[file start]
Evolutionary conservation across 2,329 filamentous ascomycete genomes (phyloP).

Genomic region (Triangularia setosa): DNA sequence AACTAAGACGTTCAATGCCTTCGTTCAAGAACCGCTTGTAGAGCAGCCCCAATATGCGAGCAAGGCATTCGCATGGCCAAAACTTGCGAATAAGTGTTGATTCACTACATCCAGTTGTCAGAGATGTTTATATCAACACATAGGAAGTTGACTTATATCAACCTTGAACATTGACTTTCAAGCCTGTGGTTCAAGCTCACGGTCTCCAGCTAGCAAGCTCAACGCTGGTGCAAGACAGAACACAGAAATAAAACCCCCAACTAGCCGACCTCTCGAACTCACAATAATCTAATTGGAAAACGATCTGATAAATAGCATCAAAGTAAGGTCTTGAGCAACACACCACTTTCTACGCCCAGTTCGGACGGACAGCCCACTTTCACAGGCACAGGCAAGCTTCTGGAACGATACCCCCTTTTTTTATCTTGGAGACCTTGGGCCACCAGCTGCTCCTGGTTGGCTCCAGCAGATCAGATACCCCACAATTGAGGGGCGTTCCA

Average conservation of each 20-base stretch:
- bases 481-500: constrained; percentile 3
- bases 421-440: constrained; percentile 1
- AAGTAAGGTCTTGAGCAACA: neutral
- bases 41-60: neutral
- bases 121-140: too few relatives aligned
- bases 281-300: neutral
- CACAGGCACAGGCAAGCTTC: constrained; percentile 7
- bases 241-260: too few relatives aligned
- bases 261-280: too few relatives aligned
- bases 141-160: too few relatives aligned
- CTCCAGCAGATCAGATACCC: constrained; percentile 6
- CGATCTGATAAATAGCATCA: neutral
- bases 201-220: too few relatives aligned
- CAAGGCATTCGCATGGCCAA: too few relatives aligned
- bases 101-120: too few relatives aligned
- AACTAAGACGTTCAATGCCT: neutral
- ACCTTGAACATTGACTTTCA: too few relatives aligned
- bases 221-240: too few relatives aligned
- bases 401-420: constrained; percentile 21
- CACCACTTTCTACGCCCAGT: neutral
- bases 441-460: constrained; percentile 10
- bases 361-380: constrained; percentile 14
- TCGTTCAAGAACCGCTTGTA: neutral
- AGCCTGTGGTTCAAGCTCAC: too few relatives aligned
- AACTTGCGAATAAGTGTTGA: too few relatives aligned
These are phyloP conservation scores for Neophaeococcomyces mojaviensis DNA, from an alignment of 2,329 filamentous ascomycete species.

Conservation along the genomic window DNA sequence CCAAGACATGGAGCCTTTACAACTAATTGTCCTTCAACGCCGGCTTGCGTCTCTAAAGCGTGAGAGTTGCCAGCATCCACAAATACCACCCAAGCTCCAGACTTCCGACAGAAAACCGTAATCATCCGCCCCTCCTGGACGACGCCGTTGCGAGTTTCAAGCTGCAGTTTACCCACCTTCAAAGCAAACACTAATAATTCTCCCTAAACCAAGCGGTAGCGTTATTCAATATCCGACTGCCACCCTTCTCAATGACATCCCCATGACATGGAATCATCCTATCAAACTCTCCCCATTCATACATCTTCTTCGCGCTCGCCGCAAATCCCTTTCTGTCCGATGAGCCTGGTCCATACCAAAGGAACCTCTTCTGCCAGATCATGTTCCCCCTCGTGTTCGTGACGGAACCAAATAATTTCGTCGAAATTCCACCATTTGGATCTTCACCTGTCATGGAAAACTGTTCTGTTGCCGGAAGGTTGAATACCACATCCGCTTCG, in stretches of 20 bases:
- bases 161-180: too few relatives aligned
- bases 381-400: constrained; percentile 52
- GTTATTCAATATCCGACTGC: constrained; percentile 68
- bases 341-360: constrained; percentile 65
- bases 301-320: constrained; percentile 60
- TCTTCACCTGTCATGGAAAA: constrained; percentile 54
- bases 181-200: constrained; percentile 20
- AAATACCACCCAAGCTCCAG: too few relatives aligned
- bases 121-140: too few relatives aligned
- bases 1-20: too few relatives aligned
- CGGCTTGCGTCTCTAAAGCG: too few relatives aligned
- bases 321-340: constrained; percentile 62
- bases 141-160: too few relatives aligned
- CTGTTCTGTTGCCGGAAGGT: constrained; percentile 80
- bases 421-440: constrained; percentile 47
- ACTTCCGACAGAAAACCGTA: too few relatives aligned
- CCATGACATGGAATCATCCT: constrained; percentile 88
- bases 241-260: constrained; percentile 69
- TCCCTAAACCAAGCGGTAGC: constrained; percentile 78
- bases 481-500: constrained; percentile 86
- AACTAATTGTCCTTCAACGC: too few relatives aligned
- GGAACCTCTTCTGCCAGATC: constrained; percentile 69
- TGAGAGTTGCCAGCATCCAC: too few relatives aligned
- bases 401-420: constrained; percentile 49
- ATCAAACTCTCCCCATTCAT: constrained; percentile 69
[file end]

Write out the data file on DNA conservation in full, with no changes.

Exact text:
Evolutionary conservation across 2,329 filamentous ascomycete genomes (phyloP).

Genomic region (Triangularia setosa): DNA sequence AACTAAGACGTTCAATGCCTTCGTTCAAGAACCGCTTGTAGAGCAGCCCCAATATGCGAGCAAGGCATTCGCATGGCCAAAACTTGCGAATAAGTGTTGATTCACTACATCCAGTTGTCAGAGATGTTTATATCAACACATAGGAAGTTGACTTATATCAACCTTGAACATTGACTTTCAAGCCTGTGGTTCAAGCTCACGGTCTCCAGCTAGCAAGCTCAACGCTGGTGCAAGACAGAACACAGAAATAAAACCCCCAACTAGCCGACCTCTCGAACTCACAATAATCTAATTGGAAAACGATCTGATAAATAGCATCAAAGTAAGGTCTTGAGCAACACACCACTTTCTACGCCCAGTTCGGACGGACAGCCCACTTTCACAGGCACAGGCAAGCTTCTGGAACGATACCCCCTTTTTTTATCTTGGAGACCTTGGGCCACCAGCTGCTCCTGGTTGGCTCCAGCAGATCAGATACCCCACAATTGAGGGGCGTTCCA

Average conservation of each 20-base stretch:
- bases 481-500: constrained; percentile 3
- bases 421-440: constrained; percentile 1
- AAGTAAGGTCTTGAGCAACA: neutral
- bases 41-60: neutral
- bases 121-140: too few relatives aligned
- bases 281-300: neutral
- CACAGGCACAGGCAAGCTTC: constrained; percentile 7
- bases 241-260: too few relatives aligned
- bases 261-280: too few relatives aligned
- bases 141-160: too few relatives aligned
- CTCCAGCAGATCAGATACCC: constrained; percentile 6
- CGATCTGATAAATAGCATCA: neutral
- bases 201-220: too few relatives aligned
- CAAGGCATTCGCATGGCCAA: too few relatives aligned
- bases 101-120: too few relatives aligned
- AACTAAGACGTTCAATGCCT: neutral
- ACCTTGAACATTGACTTTCA: too few relatives aligned
- bases 221-240: too few relatives aligned
- bases 401-420: constrained; percentile 21
- CACCACTTTCTACGCCCAGT: neutral
- bases 441-460: constrained; percentile 10
- bases 361-380: constrained; percentile 14
- TCGTTCAAGAACCGCTTGTA: neutral
- AGCCTGTGGTTCAAGCTCAC: too few relatives aligned
- AACTTGCGAATAAGTGTTGA: too few relatives aligned
These are phyloP conservation scores for Neophaeococcomyces mojaviensis DNA, from an alignment of 2,329 filamentous ascomycete species.

Conservation along the genomic window DNA sequence CCAAGACATGGAGCCTTTACAACTAATTGTCCTTCAACGCCGGCTTGCGTCTCTAAAGCGTGAGAGTTGCCAGCATCCACAAATACCACCCAAGCTCCAGACTTCCGACAGAAAACCGTAATCATCCGCCCCTCCTGGACGACGCCGTTGCGAGTTTCAAGCTGCAGTTTACCCACCTTCAAAGCAAACACTAATAATTCTCCCTAAACCAAGCGGTAGCGTTATTCAATATCCGACTGCCACCCTTCTCAATGACATCCCCATGACATGGAATCATCCTATCAAACTCTCCCCATTCATACATCTTCTTCGCGCTCGCCGCAAATCCCTTTCTGTCCGATGAGCCTGGTCCATACCAAAGGAACCTCTTCTGCCAGATCATGTTCCCCCTCGTGTTCGTGACGGAACCAAATAATTTCGTCGAAATTCCACCATTTGGATCTTCACCTGTCATGGAAAACTGTTCTGTTGCCGGAAGGTTGAATACCACATCCGCTTCG, in stretches of 20 bases:
- bases 161-180: too few relatives aligned
- bases 381-400: constrained; percentile 52
- GTTATTCAATATCCGACTGC: constrained; percentile 68
- bases 341-360: constrained; percentile 65
- bases 301-320: constrained; percentile 60
- TCTTCACCTGTCATGGAAAA: constrained; percentile 54
- bases 181-200: constrained; percentile 20
- AAATACCACCCAAGCTCCAG: too few relatives aligned
- bases 121-140: too few relatives aligned
- bases 1-20: too few relatives aligned
- CGGCTTGCGTCTCTAAAGCG: too few relatives aligned
- bases 321-340: constrained; percentile 62
- bases 141-160: too few relatives aligned
- CTGTTCTGTTGCCGGAAGGT: constrained; percentile 80
- bases 421-440: constrained; percentile 47
- ACTTCCGACAGAAAACCGTA: too few relatives aligned
- CCATGACATGGAATCATCCT: constrained; percentile 88
- bases 241-260: constrained; percentile 69
- TCCCTAAACCAAGCGGTAGC: constrained; percentile 78
- bases 481-500: constrained; percentile 86
- AACTAATTGTCCTTCAACGC: too few relatives aligned
- GGAACCTCTTCTGCCAGATC: constrained; percentile 69
- TGAGAGTTGCCAGCATCCAC: too few relatives aligned
- bases 401-420: constrained; percentile 49
- ATCAAACTCTCCCCATTCAT: constrained; percentile 69